The Imitation of Christ and Francis

Krijn Pansters, "Imitatio imitationis: In the Footsteps of the Imitation of Christ in Early Franciscan Texts’, in: V. Leppin (ed.), Schaffen und Nachahmen. Kreative Prozesse im Mittelalter. Das Mittelalter. Beihefte 16 (Berlin & Boston 2021), 373-389.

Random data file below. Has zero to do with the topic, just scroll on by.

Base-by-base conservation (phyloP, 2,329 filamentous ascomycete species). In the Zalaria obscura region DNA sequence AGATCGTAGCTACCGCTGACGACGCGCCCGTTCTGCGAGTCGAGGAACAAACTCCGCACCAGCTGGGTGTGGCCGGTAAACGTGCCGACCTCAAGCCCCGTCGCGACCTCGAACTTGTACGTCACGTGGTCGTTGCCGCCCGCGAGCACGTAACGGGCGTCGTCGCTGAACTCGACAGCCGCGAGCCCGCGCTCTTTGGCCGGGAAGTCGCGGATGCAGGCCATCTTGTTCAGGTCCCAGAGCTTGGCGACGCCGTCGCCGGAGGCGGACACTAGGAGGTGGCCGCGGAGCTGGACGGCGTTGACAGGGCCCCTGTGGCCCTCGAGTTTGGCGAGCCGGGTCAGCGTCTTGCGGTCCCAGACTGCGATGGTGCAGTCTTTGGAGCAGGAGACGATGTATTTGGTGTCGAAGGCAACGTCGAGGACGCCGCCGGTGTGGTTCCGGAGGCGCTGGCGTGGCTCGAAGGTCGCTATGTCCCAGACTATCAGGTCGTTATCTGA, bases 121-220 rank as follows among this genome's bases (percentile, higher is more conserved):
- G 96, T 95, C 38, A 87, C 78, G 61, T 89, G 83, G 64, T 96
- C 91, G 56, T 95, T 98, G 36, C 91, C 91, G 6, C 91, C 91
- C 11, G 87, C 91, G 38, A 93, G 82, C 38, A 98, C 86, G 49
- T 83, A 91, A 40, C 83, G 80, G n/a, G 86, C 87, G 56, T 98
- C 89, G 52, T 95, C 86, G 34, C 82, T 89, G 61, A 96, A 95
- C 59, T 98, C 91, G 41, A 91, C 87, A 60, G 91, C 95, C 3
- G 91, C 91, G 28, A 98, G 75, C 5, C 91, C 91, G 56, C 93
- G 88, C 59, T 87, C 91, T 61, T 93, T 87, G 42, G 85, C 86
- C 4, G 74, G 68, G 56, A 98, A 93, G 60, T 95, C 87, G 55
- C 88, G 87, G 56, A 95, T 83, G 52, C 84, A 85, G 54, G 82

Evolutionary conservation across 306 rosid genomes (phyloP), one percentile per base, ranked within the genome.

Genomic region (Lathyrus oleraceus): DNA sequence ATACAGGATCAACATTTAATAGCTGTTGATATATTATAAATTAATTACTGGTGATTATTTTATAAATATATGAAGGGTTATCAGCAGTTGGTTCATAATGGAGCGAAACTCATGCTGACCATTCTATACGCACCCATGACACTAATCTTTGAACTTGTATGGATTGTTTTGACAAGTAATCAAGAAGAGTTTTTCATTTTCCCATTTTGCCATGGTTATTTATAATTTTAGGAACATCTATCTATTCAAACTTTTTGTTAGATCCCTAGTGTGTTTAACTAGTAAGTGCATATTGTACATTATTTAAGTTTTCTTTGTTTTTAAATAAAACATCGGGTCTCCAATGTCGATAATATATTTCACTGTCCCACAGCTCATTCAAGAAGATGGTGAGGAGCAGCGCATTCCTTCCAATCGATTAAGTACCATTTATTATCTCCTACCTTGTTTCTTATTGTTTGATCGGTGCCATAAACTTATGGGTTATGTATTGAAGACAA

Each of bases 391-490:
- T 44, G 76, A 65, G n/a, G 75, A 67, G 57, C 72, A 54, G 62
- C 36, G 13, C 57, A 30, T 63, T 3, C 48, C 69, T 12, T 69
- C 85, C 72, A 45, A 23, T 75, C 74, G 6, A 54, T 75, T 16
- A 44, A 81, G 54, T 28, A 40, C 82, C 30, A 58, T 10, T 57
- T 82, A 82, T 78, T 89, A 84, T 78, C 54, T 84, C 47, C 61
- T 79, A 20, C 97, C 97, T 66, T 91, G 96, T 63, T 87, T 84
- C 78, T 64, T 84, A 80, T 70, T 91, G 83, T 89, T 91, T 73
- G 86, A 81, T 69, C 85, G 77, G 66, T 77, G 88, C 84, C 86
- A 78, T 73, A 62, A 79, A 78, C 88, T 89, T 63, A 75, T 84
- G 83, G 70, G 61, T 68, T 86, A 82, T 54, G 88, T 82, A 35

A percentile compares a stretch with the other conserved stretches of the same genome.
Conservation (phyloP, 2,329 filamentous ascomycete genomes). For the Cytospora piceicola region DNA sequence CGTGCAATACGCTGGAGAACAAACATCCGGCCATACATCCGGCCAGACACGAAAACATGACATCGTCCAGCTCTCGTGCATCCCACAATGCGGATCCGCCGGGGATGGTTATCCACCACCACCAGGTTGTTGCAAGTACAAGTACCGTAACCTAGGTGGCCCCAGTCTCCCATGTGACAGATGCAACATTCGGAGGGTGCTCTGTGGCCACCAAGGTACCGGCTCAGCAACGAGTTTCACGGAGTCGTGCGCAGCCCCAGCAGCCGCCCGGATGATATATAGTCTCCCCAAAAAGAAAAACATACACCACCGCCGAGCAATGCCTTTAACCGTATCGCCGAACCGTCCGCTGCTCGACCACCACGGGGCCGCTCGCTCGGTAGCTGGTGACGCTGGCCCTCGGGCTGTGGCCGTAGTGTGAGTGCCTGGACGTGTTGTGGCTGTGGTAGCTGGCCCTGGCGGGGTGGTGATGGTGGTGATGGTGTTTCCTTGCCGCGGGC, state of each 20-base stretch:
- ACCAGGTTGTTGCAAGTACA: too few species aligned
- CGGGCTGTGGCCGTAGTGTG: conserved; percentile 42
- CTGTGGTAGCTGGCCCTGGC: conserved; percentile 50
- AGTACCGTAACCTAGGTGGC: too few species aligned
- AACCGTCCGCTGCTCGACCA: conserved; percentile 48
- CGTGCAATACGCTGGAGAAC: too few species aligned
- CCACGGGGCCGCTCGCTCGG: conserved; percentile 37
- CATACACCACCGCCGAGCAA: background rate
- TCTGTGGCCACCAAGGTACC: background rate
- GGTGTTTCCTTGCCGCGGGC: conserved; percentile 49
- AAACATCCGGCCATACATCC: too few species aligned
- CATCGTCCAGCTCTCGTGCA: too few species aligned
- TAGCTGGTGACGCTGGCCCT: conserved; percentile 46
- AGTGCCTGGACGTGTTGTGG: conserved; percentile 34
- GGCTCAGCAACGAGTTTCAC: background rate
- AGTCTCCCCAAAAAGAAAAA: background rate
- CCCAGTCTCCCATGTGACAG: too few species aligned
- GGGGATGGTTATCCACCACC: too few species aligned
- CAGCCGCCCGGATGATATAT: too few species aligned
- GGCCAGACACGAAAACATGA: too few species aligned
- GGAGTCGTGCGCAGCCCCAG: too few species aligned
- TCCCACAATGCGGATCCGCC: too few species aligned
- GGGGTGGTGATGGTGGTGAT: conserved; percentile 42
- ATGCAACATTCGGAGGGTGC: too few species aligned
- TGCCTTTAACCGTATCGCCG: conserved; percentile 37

Francis of Assisi (†1226) was not only a charismatic follower of Christ, but also an exemplary leader with many followers who were also followers of Christ. In the transition from his words to his Bible-based writings and in the transmission of these writings into new literary and spiritual contexts, we discern five exemplary ways of imitation: Francis as imitator of Christ, Francis as spiritual leader, literal imitation, shared imitation, and literary imitation. We also discern three historical processes: one of juridification, one of feminization, and one of spiritualization. In all five ways and all three processes, we see shifting political and spiritual interests at work. After Francis had laid down his main message in a rule and a testament, essential elements of these works resurged in Franciscan and papal documents that aimed to provide legal support to different religious groups and positions on the matter of true imitation. When Clare of Assisi cited the words of Francis in her own letters and rules, she not only stressed female elements in them but also explained their meaning to her own community in more suitable, viz., contemplative, terms. The multiple times that Bonaventure of Bagnoregio used Francis as an exemplar in his legal and spiritual treatises, he presented his deeds and words as those of a true spiritual imitator of Christ. This paper ventures on well-trodden paths, but its fresh perspective of key motifs in shifting contexts will hopefully open up the fairly complex literary process in which “Francis the lover of Christ” is continually echoed and the echo continually copied into new texts with different purposes, audiences, and backgrounds.

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